World Politics and International Economics

By C. Fred Bergsten; Lawrence B. Krause | Go to book overview

North-South relations: the economic component

Carlos F. Díaz-Alejandro

This essay presents a framework for viewing North-South economic relations which, it is hoped, will facilitate positive analysis and will contribute toward normative prescriptions regarding the desirable trend of North-South economic relations in the future. The primary point of departure is the viewpoint of the South as it faces the whole range of its relationships with the North.

Possible social and economic typologies of Southern nations, or less developed countries (LDCs), are explored first, as international economic links differ in importance among groups of states. Key features of the political economy of the Northern nations, or developed countries (DCs), are also examined. The arena of interaction between North and South is then discussed, focusing on fundamental asymmetries in the working of the international economic system. This is followed by more detailed analysis of international commodity and factor markets. The implications of such analysis for international aid and monetary reform are discussed toward the end of this essay.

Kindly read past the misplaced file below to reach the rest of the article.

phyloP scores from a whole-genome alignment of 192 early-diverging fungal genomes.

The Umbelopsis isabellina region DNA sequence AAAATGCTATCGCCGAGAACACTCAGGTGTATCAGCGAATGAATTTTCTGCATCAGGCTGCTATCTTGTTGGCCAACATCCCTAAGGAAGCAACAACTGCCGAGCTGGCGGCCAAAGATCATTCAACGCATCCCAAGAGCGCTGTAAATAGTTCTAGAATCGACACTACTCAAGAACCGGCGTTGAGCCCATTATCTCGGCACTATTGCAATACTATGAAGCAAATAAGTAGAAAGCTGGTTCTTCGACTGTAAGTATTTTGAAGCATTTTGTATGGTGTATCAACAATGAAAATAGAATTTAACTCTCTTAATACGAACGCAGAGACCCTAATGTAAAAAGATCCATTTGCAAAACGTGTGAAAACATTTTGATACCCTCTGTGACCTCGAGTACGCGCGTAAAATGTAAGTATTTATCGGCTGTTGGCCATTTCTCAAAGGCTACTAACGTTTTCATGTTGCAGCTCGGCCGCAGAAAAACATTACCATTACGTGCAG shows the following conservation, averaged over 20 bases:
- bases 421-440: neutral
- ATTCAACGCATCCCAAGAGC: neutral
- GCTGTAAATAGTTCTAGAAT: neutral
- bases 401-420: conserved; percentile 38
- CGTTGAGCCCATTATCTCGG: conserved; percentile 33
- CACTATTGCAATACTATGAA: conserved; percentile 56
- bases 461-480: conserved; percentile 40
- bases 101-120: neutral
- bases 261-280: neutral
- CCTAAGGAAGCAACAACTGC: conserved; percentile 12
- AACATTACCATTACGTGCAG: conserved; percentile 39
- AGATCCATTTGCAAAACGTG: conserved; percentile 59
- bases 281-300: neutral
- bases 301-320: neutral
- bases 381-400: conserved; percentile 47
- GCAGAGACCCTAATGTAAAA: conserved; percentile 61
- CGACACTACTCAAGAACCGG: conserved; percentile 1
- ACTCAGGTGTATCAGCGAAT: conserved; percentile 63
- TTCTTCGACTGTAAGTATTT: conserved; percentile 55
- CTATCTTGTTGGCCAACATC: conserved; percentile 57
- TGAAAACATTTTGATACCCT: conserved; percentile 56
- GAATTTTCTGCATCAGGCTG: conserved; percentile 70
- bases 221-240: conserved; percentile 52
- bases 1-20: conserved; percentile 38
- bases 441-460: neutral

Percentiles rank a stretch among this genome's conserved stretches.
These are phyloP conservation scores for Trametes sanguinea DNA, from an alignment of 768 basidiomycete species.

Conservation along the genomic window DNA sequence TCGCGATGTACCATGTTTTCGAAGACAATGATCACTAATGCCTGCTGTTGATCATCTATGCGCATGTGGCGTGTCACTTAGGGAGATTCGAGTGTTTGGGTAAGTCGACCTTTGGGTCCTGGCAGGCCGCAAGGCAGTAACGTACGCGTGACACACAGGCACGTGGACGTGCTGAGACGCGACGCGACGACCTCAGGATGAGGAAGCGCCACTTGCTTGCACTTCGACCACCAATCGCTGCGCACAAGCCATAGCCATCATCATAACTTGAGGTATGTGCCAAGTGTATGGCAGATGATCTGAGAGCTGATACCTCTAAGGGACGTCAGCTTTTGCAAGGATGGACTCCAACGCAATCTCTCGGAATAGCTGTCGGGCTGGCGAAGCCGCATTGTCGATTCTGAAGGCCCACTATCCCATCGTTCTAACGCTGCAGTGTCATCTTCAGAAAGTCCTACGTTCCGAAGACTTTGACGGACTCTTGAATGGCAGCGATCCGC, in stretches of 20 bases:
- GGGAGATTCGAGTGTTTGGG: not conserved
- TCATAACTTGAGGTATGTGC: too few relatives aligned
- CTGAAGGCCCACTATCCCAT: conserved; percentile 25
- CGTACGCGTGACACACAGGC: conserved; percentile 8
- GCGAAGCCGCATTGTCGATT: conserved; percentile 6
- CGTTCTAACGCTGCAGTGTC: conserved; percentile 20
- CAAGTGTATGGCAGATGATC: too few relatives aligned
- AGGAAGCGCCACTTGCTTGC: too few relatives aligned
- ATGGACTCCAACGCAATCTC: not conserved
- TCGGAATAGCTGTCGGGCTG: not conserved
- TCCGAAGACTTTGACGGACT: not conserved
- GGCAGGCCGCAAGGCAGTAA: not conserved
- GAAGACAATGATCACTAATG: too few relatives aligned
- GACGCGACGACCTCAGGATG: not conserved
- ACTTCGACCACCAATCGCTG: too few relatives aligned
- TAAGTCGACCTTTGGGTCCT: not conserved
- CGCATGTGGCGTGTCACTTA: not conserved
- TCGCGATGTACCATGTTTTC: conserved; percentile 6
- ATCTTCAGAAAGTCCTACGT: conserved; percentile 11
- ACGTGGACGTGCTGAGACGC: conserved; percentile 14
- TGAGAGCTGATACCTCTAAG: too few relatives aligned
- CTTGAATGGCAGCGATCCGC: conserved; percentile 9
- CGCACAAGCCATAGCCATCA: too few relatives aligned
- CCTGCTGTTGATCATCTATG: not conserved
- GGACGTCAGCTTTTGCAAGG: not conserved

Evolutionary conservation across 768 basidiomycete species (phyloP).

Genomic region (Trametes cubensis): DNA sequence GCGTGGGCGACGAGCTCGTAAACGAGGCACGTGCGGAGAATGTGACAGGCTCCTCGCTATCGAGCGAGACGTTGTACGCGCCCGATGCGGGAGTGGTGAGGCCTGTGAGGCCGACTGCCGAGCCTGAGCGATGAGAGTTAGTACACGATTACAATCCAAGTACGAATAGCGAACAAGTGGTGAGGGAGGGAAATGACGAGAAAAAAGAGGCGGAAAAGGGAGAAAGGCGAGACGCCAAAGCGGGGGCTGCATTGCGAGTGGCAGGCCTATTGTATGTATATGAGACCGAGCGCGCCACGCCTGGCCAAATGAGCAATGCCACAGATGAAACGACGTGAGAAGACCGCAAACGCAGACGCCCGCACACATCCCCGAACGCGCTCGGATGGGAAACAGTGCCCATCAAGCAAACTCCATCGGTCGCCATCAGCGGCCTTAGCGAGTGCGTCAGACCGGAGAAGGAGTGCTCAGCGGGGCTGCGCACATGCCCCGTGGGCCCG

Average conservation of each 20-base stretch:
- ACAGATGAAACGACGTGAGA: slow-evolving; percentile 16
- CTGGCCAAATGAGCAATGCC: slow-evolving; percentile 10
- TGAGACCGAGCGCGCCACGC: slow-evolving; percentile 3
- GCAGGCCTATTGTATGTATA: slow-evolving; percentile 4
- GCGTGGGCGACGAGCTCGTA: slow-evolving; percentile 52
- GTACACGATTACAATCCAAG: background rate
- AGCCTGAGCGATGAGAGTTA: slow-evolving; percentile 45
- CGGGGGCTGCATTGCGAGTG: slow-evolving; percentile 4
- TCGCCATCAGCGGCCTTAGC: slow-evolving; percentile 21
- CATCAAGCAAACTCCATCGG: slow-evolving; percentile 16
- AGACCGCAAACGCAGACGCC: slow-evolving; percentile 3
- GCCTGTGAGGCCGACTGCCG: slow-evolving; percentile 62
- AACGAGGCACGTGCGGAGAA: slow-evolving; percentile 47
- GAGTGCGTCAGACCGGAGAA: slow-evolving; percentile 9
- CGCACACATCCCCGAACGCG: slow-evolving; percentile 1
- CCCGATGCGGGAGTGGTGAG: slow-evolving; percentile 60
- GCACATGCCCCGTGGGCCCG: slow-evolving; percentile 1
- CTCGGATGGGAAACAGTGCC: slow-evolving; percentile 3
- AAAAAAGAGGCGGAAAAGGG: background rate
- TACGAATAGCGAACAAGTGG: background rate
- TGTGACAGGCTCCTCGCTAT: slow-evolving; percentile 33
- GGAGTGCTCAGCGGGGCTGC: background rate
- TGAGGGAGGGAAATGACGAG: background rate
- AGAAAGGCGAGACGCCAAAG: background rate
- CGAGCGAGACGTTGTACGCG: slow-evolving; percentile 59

The economist will quickly recognize the basic approach of this essay: the analysis of different types of international markets, viewed as more or less desirable mechanisms for handling economic interdependence among nations. The desirability of such mechanisms will be judged not only on the basis of their purely economic efficiency but also on whether they help or hinder the achievement of other national goals as developed in the first essay in this volume. The point is to search for mechanisms to handle international interdependence that are compatible with the pursuit of a variety of purely national goals. The search is motivated by the assumption that two apparently contradictory forces will continue to dominate

Carlos Díaz-Alejandro is a professor of economics at Yale University in New Haven, Connecticut An earlier draft of this essay benefited greatly from criticisms received during a conference held at the Brookings Institution on 10-12 January 1974. Detailed comments from C. Fred Bergsten, Benjamin I. Cohen, Richard N. Cooper, William Diebold, Jr., Gerald K. Helleiner, Albert O. Hirschman, Lawrence B. Krause, Charles P. Kindleberger, Vahid Nowshirvani, and Gustav Ranis are also gratefully acknowledged. Many of the ideas in this essay were either picked up from the work of Stephen Hymer or were developed as a reaction to his stimulating thought. This essay is dedicated to his memory.

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